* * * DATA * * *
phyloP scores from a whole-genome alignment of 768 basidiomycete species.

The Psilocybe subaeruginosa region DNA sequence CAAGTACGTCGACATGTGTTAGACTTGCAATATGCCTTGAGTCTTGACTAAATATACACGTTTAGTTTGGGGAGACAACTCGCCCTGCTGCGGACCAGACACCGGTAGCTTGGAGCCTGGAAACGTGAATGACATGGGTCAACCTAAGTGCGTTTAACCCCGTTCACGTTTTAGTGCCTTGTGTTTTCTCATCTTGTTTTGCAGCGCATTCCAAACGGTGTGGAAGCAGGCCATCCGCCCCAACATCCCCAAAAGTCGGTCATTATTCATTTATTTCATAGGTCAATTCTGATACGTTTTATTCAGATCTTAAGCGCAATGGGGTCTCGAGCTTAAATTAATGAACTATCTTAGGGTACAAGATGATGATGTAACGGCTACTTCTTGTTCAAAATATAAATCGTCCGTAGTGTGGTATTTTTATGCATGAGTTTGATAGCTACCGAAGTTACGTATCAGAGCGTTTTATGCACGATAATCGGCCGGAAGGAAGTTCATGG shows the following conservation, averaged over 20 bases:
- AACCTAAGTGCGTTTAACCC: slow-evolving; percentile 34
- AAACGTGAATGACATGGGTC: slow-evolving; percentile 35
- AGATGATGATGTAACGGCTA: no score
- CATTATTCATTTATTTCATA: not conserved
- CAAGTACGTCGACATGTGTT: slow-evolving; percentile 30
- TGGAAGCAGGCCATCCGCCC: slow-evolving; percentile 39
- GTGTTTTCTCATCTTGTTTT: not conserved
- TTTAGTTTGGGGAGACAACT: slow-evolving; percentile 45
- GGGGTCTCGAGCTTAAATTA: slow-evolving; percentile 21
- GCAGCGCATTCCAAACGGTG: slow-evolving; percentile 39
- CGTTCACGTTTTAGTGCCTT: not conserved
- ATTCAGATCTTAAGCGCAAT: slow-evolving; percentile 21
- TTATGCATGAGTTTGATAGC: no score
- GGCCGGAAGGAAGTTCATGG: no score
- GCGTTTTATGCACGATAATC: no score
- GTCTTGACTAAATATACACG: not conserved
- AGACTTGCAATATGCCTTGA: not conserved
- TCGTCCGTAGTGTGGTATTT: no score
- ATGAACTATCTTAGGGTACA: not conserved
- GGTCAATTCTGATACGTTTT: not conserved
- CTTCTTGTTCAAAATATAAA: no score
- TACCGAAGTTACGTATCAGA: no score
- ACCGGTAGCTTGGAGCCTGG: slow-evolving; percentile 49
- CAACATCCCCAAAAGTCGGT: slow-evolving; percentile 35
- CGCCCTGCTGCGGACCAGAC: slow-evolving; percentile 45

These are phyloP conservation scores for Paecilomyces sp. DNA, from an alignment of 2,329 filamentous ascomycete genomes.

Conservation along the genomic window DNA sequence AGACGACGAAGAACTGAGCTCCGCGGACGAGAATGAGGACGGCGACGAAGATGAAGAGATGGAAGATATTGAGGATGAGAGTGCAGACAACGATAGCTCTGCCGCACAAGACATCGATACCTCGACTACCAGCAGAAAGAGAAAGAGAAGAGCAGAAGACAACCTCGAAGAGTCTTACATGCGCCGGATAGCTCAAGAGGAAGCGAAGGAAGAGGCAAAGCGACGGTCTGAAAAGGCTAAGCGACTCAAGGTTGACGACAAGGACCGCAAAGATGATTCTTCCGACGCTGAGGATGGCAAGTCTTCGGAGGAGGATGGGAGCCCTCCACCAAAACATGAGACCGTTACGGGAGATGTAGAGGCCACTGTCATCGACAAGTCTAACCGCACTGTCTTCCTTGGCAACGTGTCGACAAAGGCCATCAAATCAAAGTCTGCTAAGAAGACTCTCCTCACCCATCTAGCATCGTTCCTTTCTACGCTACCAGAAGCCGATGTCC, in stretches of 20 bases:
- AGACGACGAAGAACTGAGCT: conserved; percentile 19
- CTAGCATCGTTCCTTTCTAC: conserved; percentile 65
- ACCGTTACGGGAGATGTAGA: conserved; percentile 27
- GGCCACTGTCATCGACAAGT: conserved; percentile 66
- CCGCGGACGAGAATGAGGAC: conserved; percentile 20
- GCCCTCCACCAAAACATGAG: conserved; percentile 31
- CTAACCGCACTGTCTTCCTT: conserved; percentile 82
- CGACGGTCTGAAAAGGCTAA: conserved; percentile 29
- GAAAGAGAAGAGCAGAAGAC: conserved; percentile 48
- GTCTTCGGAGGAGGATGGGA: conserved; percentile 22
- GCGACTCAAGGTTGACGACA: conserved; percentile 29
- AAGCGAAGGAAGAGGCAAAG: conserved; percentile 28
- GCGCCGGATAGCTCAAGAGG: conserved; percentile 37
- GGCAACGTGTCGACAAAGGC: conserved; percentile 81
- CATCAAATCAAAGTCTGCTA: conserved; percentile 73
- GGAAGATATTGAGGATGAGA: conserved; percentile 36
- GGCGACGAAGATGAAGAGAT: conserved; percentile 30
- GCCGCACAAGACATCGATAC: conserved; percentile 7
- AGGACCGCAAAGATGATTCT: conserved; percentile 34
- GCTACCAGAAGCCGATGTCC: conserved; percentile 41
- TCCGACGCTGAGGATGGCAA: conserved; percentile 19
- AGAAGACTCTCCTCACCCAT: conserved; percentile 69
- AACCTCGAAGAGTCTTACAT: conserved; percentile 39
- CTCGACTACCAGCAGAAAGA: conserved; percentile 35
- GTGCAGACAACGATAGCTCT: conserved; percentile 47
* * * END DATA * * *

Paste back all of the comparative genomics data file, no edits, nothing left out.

phyloP scores from a whole-genome alignment of 768 basidiomycete species.

The Psilocybe subaeruginosa region DNA sequence CAAGTACGTCGACATGTGTTAGACTTGCAATATGCCTTGAGTCTTGACTAAATATACACGTTTAGTTTGGGGAGACAACTCGCCCTGCTGCGGACCAGACACCGGTAGCTTGGAGCCTGGAAACGTGAATGACATGGGTCAACCTAAGTGCGTTTAACCCCGTTCACGTTTTAGTGCCTTGTGTTTTCTCATCTTGTTTTGCAGCGCATTCCAAACGGTGTGGAAGCAGGCCATCCGCCCCAACATCCCCAAAAGTCGGTCATTATTCATTTATTTCATAGGTCAATTCTGATACGTTTTATTCAGATCTTAAGCGCAATGGGGTCTCGAGCTTAAATTAATGAACTATCTTAGGGTACAAGATGATGATGTAACGGCTACTTCTTGTTCAAAATATAAATCGTCCGTAGTGTGGTATTTTTATGCATGAGTTTGATAGCTACCGAAGTTACGTATCAGAGCGTTTTATGCACGATAATCGGCCGGAAGGAAGTTCATGG shows the following conservation, averaged over 20 bases:
- AACCTAAGTGCGTTTAACCC: slow-evolving; percentile 34
- AAACGTGAATGACATGGGTC: slow-evolving; percentile 35
- AGATGATGATGTAACGGCTA: no score
- CATTATTCATTTATTTCATA: not conserved
- CAAGTACGTCGACATGTGTT: slow-evolving; percentile 30
- TGGAAGCAGGCCATCCGCCC: slow-evolving; percentile 39
- GTGTTTTCTCATCTTGTTTT: not conserved
- TTTAGTTTGGGGAGACAACT: slow-evolving; percentile 45
- GGGGTCTCGAGCTTAAATTA: slow-evolving; percentile 21
- GCAGCGCATTCCAAACGGTG: slow-evolving; percentile 39
- CGTTCACGTTTTAGTGCCTT: not conserved
- ATTCAGATCTTAAGCGCAAT: slow-evolving; percentile 21
- TTATGCATGAGTTTGATAGC: no score
- GGCCGGAAGGAAGTTCATGG: no score
- GCGTTTTATGCACGATAATC: no score
- GTCTTGACTAAATATACACG: not conserved
- AGACTTGCAATATGCCTTGA: not conserved
- TCGTCCGTAGTGTGGTATTT: no score
- ATGAACTATCTTAGGGTACA: not conserved
- GGTCAATTCTGATACGTTTT: not conserved
- CTTCTTGTTCAAAATATAAA: no score
- TACCGAAGTTACGTATCAGA: no score
- ACCGGTAGCTTGGAGCCTGG: slow-evolving; percentile 49
- CAACATCCCCAAAAGTCGGT: slow-evolving; percentile 35
- CGCCCTGCTGCGGACCAGAC: slow-evolving; percentile 45

These are phyloP conservation scores for Paecilomyces sp. DNA, from an alignment of 2,329 filamentous ascomycete genomes.

Conservation along the genomic window DNA sequence AGACGACGAAGAACTGAGCTCCGCGGACGAGAATGAGGACGGCGACGAAGATGAAGAGATGGAAGATATTGAGGATGAGAGTGCAGACAACGATAGCTCTGCCGCACAAGACATCGATACCTCGACTACCAGCAGAAAGAGAAAGAGAAGAGCAGAAGACAACCTCGAAGAGTCTTACATGCGCCGGATAGCTCAAGAGGAAGCGAAGGAAGAGGCAAAGCGACGGTCTGAAAAGGCTAAGCGACTCAAGGTTGACGACAAGGACCGCAAAGATGATTCTTCCGACGCTGAGGATGGCAAGTCTTCGGAGGAGGATGGGAGCCCTCCACCAAAACATGAGACCGTTACGGGAGATGTAGAGGCCACTGTCATCGACAAGTCTAACCGCACTGTCTTCCTTGGCAACGTGTCGACAAAGGCCATCAAATCAAAGTCTGCTAAGAAGACTCTCCTCACCCATCTAGCATCGTTCCTTTCTACGCTACCAGAAGCCGATGTCC, in stretches of 20 bases:
- AGACGACGAAGAACTGAGCT: conserved; percentile 19
- CTAGCATCGTTCCTTTCTAC: conserved; percentile 65
- ACCGTTACGGGAGATGTAGA: conserved; percentile 27
- GGCCACTGTCATCGACAAGT: conserved; percentile 66
- CCGCGGACGAGAATGAGGAC: conserved; percentile 20
- GCCCTCCACCAAAACATGAG: conserved; percentile 31
- CTAACCGCACTGTCTTCCTT: conserved; percentile 82
- CGACGGTCTGAAAAGGCTAA: conserved; percentile 29
- GAAAGAGAAGAGCAGAAGAC: conserved; percentile 48
- GTCTTCGGAGGAGGATGGGA: conserved; percentile 22
- GCGACTCAAGGTTGACGACA: conserved; percentile 29
- AAGCGAAGGAAGAGGCAAAG: conserved; percentile 28
- GCGCCGGATAGCTCAAGAGG: conserved; percentile 37
- GGCAACGTGTCGACAAAGGC: conserved; percentile 81
- CATCAAATCAAAGTCTGCTA: conserved; percentile 73
- GGAAGATATTGAGGATGAGA: conserved; percentile 36
- GGCGACGAAGATGAAGAGAT: conserved; percentile 30
- GCCGCACAAGACATCGATAC: conserved; percentile 7
- AGGACCGCAAAGATGATTCT: conserved; percentile 34
- GCTACCAGAAGCCGATGTCC: conserved; percentile 41
- TCCGACGCTGAGGATGGCAA: conserved; percentile 19
- AGAAGACTCTCCTCACCCAT: conserved; percentile 69
- AACCTCGAAGAGTCTTACAT: conserved; percentile 39
- CTCGACTACCAGCAGAAAGA: conserved; percentile 35
- GTGCAGACAACGATAGCTCT: conserved; percentile 47